At her core, Merkel is a Central European born and raised under Soviet occupation. As such she is a geopolitical -- if less extreme -- kinsman of Latvian President Vaira Vike-Freiberga. Merkel distrusts Moscow, distrusts policies that place trust in Moscow, and views U.S. policy during the Cold War as the primary reason why she now has a political career that does not involve singing the Communist International on a regular basis.
That perception colors -- if not outright dominates -- her feelings on a wide array of German foreign relations issues. As she herself has often noted, "they [Germans] don't realize that if we don't help America, America won't help us."
As an East German who directly attributes her freedom to U .S. policy, Merkel takes a pro-U.S. stance on most issues.
# While Schroeder worked at the end of 2004 and the beginning of 2005 to end the EU arms embargo against China, Merkel opposes lifting it, primarily because she fears it would endanger trans-Atlantic cooperation.
# Whereas Schroeder has a relatively close relationship with Russian President Vladimir Putin, Merkel feels it is critical to press Moscow on democracy and human rights violations.
# Though Merkel opposed the Bush administration's unilateral approach on Iraq, she offered support for Bush's policies in Iraq before and during the war "in proportion to our means," and backed the core American assertion that terrorism and Saddam Hussein were intrinsically linked and that Europe should adopt the American perspective. Moreover, while Schroeder spent the majority of 2002 and 2003 repeating his categorical refusal to be drawn into Iraq, in February 2003 Merkel ventured to Washington, D.C., to me et with Vice President Dick Cheney. In a 2003 Security Conference in Munich, Germany, Merkel whispered to the U.S. delegation that, had she been in power, she would have signed a statement of solidarity with the United States over the Iraq war.
In her enthusiasm for the American position -- at least as relates to knocking down Schroeder's government a notch -- she has penned editorials in American papers attacking Schroeder's policies and praising those of U.S. President George W. Bush. Some of her more famous lines include: "Anyone who rejects military action as a last resort weakens the pressure that needs to be maintained on dictators and consequently makes a war not less but more likely," or "I know what it is when you don't have freedom."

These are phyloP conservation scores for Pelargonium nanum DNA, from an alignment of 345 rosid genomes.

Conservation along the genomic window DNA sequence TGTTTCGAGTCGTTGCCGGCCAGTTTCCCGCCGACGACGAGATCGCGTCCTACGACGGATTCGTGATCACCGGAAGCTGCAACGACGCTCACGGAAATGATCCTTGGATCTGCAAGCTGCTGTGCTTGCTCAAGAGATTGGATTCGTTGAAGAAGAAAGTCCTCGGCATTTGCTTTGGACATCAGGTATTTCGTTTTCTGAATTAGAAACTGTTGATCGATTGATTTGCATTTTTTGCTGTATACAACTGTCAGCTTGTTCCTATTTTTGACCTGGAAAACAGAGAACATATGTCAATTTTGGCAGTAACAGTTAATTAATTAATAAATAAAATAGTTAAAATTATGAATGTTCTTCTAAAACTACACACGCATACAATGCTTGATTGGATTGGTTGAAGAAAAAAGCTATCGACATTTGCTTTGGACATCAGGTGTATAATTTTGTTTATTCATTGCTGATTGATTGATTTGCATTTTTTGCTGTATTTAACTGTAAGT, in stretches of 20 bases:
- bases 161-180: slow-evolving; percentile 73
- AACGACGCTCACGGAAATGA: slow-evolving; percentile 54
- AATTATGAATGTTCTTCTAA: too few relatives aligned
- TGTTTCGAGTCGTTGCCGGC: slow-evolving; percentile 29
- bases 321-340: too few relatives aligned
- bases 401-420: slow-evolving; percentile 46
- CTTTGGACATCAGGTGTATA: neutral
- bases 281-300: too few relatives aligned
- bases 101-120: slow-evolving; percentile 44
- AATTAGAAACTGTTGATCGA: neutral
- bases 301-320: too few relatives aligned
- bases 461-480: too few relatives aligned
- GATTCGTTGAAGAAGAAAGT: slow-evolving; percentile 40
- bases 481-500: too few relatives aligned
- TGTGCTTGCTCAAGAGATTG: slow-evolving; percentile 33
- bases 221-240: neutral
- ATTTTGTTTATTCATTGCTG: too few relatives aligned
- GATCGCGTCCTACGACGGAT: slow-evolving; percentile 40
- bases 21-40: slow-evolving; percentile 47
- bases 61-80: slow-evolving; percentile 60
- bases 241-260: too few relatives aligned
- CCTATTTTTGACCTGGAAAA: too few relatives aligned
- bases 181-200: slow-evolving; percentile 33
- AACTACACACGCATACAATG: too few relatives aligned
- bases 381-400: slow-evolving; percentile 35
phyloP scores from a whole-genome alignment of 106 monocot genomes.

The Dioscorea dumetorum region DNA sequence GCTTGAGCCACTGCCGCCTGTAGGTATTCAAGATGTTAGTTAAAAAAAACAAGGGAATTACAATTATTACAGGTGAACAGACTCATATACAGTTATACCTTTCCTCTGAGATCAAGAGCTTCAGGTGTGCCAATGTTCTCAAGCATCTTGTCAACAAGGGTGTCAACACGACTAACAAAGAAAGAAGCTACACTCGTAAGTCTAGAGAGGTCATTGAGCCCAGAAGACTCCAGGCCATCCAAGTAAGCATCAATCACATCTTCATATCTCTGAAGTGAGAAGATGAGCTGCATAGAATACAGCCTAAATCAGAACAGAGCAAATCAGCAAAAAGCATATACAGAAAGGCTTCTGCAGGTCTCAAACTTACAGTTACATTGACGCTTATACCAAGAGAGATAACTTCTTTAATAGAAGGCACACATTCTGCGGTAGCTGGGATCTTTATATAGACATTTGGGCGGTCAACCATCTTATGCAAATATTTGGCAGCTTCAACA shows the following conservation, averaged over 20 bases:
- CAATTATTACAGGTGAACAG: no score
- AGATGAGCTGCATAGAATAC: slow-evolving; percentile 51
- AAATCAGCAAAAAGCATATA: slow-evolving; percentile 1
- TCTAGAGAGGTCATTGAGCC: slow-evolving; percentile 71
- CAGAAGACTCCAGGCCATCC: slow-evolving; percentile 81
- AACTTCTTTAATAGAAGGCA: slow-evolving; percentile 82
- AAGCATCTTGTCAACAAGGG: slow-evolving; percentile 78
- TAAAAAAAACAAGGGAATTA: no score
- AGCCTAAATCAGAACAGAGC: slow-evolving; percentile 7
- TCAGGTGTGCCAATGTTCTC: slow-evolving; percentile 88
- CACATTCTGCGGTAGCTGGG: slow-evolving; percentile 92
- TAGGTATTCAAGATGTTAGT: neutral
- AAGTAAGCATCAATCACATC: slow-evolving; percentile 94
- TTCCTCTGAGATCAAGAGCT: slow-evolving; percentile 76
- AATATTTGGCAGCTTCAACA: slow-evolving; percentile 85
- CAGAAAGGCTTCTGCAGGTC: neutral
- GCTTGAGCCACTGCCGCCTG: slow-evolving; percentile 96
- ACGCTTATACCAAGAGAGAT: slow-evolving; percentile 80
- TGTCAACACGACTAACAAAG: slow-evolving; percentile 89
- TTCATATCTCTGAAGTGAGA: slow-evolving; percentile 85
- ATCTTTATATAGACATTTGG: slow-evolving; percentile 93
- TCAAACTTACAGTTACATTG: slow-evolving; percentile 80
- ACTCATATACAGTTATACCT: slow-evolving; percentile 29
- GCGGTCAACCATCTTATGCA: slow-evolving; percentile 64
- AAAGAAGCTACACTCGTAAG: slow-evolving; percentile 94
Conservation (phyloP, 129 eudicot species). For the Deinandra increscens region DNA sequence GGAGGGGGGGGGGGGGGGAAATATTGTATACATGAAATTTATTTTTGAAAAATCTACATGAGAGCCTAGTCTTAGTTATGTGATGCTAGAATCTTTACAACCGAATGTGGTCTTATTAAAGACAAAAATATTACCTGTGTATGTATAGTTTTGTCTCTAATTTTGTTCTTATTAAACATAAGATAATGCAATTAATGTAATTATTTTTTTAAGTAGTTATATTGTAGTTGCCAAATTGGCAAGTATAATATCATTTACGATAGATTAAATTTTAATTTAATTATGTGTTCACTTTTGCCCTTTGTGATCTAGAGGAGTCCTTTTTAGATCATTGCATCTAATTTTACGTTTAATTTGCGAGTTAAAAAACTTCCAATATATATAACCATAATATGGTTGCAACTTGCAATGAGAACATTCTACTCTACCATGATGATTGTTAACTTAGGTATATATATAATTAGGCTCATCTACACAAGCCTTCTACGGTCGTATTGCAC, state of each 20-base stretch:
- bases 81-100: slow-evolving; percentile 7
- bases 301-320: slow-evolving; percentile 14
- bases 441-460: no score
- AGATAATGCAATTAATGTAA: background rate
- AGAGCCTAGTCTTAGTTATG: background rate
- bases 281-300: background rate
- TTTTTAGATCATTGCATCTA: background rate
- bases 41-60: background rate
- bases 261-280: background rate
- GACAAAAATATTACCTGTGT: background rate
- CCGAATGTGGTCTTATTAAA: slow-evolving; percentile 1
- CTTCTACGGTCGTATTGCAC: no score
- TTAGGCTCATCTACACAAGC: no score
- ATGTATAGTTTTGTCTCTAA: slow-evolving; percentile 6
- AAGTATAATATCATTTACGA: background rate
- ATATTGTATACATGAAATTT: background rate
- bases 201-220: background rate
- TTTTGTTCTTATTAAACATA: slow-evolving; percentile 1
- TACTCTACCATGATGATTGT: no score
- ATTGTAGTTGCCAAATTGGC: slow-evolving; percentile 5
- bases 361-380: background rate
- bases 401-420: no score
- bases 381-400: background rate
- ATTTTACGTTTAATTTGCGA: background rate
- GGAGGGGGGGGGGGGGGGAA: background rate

Perhaps the sharpest break Germany would suffer under a Chancellor Merkel would be with France. Though she likes the idea of the European Union, she is more like British Prime Minister Tony Blair in wanting her country as part of Europe, but not run by Europe. And Berlin's direct relations with Paris are another matter entirely. In Merkel's own words: "Germany needs its friendship with France, but the benefits of that friendship can be realized only in close association with our old and new European partners, and within the trans-Atlantic alliance with the United States." This is a far cry from directly lobbying to constrain U.S. options at the U.N. Security Council.
But before one gets too enamored of the idea of a pro-American Germany, bear in mind the place makes the person. Merkel's personal history constitutes a leading factor explaining her Atlanticism. Once she becomes chancellor -- which she probably will -- she will be speaking for all of Germany, not just East Germany.
East Germany was an occupied corner of Europe seeking to escape Soviet domination. As such, East Germans view themselves as needing an external partner for protection.
Germany proper, however, has no need of protection as it occupies a rather benign security environment and boasts Europe's largest economy and population. Emerging from occupation, it is now attempting to carve out a niche for itself in a changing world.
A Chancellor Merkel will face harsh resistance from a country experiencing its own internal geopolitical split. It is not an entity that will reflexively seek to subordinate its political and security desires to dictation from an entity on the other side of the Atlantic -- no matter what the personal preferences of its leader.